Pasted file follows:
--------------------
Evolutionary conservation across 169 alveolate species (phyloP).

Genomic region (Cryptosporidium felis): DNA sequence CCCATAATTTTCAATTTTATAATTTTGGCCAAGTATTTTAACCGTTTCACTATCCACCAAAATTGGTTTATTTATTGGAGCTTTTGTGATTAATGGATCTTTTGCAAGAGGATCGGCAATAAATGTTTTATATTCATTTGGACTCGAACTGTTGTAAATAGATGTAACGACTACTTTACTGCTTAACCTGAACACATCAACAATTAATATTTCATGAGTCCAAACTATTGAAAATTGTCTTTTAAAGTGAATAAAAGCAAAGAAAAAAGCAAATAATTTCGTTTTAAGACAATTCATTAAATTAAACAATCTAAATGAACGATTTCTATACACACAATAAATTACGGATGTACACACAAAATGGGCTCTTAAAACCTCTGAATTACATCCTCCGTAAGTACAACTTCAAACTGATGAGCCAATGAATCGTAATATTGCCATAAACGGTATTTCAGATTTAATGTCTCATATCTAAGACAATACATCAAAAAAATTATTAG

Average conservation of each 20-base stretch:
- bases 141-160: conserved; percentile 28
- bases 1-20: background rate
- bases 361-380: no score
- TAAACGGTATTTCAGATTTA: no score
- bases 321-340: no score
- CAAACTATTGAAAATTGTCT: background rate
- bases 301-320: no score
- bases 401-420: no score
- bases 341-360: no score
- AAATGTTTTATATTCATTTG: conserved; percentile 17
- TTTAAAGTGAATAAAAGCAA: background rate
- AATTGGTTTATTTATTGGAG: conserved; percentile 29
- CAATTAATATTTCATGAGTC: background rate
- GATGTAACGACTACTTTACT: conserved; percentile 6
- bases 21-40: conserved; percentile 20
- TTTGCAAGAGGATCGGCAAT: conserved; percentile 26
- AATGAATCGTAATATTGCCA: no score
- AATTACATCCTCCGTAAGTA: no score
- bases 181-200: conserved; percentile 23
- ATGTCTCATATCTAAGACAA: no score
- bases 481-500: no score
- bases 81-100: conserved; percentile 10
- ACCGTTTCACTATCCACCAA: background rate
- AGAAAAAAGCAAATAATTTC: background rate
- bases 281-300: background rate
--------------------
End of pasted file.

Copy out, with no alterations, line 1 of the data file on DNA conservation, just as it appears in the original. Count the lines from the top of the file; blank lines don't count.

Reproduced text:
Evolutionary conservation across 169 alveolate species (phyloP).